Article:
I'm just talking from the perspective of hearsay as we don't have SQL clients. A couple of folks over on Progresstalk champion the weekly run. Maybe they'll jump the great divide to fill us in here! ;)
The idea that field width ought to be limited for efficiency reasons is one of those ancient premature optimization things that doesn't actually hold water. It's actually kind of surprising (to me anyway) that Codd & Date didn't put up a stink about it because it really doesn't fit with "relational" thinking very well at all.
Progress has had variable width fields from the beginning. Progress also had row level locking from the beginning. Just two of the ways that Progress has always been out ahead of the pack :)
No worries James - my comment was not meant as an attack on you and I apologize if it came across that way.
Hearsay is one of those dangerous things: it's the same hearsay that tells us that variable length database extents are BAAAAAADDDD!!!!!!!! (Hint: they are not 99.9% of the time and I can prove it mathematically)
Oh crumbs no Paul - no offence taken in the slightest! :)
As for hearsay - I completely agree. It depends, though, on whom the advice comes from - and in this case the particular folks on Progresstalk are folks whose advice I would trust wholeheartedly.
Rich has said that you should run UPDATE STATISTICS when 20% of your data has changed. He then asks, rhetorically, how you can know that 20% of your data has changed... (I suppose you could keep track of bi cluster closed?)
Personally, I often suggest weekly because:
1) It does no harm.
2) Most people have a slow time at least once a week when it is convenient to do so.
3) It is easy to script and there are several other things that I like to do weekly (dbtool, truncate logs, run dbanalys).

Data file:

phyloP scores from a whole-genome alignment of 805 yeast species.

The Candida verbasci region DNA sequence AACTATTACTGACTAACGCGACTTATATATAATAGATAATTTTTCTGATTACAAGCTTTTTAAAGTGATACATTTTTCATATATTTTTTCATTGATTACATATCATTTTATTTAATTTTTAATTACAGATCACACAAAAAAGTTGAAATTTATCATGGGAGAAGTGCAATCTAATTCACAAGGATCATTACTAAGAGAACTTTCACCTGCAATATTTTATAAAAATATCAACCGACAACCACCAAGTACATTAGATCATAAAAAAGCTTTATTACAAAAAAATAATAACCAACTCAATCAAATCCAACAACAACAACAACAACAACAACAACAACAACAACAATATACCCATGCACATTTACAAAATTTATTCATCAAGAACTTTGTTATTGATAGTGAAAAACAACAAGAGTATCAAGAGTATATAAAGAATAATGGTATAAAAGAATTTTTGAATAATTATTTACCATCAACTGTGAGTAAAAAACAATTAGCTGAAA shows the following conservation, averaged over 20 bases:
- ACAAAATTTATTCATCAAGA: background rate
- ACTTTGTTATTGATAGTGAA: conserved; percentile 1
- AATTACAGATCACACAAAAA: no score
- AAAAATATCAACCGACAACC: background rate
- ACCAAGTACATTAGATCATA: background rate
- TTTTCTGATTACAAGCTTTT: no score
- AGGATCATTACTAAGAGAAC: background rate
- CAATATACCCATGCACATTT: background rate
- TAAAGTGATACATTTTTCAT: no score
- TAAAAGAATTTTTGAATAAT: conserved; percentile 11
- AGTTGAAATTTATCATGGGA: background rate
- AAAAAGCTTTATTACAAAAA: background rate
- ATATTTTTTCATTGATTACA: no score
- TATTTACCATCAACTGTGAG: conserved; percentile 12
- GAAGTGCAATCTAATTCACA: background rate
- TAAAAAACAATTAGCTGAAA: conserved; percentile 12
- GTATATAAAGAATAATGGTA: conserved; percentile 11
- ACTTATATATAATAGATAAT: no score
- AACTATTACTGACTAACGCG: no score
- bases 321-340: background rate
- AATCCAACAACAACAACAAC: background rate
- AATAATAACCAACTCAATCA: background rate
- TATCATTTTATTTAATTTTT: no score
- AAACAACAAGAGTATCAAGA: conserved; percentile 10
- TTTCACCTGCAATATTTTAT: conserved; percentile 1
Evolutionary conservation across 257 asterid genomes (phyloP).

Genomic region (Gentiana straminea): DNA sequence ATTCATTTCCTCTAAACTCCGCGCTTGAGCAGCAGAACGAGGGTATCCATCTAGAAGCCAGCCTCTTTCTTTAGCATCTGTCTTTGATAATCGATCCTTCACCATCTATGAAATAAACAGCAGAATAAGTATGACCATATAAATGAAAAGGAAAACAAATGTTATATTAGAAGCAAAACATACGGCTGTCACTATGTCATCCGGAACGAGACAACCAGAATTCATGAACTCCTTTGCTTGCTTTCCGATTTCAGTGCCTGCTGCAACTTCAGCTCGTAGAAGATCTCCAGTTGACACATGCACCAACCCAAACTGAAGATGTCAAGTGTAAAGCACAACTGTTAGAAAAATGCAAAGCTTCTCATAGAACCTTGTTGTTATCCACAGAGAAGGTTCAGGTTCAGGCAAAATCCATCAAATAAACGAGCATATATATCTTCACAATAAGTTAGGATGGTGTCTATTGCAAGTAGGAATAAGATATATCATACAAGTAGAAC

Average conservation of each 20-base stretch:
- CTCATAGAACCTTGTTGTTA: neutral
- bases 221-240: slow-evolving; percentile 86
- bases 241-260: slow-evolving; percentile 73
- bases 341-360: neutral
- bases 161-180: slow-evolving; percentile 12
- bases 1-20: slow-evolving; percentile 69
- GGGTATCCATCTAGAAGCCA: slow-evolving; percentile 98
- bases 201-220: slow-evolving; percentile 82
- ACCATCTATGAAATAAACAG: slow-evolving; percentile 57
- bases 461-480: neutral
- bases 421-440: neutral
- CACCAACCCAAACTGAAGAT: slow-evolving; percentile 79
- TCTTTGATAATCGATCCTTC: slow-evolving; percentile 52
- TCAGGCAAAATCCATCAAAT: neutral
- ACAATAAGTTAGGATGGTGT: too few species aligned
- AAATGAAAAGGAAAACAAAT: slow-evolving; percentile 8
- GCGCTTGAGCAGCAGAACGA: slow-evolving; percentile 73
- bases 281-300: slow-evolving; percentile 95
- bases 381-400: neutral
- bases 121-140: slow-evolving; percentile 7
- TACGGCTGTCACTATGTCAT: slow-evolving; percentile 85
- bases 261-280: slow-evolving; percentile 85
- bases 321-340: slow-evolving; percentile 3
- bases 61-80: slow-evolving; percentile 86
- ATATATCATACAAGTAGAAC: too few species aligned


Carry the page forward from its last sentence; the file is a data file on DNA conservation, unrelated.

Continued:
4) Weekly routines are less likely to be forgotten than monthly or even more irregular tasks.
Not particularly query efficiency, more like storage space efficiency. If I was going to design a SQL database like that I would be using VARCHAR(MAX) field sizes which would increase my file size because of the memory each field would use. If you have ever seen the number of columns in any of the datasets that exist in the NHS, you would realise why sometimes limits in SQL Server have to be set. Integration with other DB systems is also more problematic if the DB is saying one thing but the data is saying another.
Still, Who's counting. They all have their place. Thanks for the help you all gave earlier and sorry if I have started any arguments :)
That 20% is applicable at the table level more than the DB level, I would think. Customer and item are unlikely to change 20% very often but inventory, shipper, invoice, gl...all those tables are constantly being modified.
(Theoretically) I wonder if basing the decision on index operations (_IndexStat) would give a more precise trigger. A table that has x amount of write activity to indexes is potentially in need of an UPDATE STATISTICS.
But you are correct, you script it once and forget about it. I think monthly is more than sufficient but as you say, weekly does no harm and you are probably running other maintenance tasks weekly anyways.
I think that you are assuming that a field is padded out to it's maximum size.
Progress fields are not. So they only take up whatever space they actually need. That's actually pretty efficient from a disk and memory usage perspective. Sure, the "overstuffed" fields use more space -- but the "understuffed" ones conserve a whole lot.
It is one of those reasons that Progress tends to be a lot less demanding of system resources than Oracle or SQL Server.
Arguments are good -- they bring out lots of discussion points :)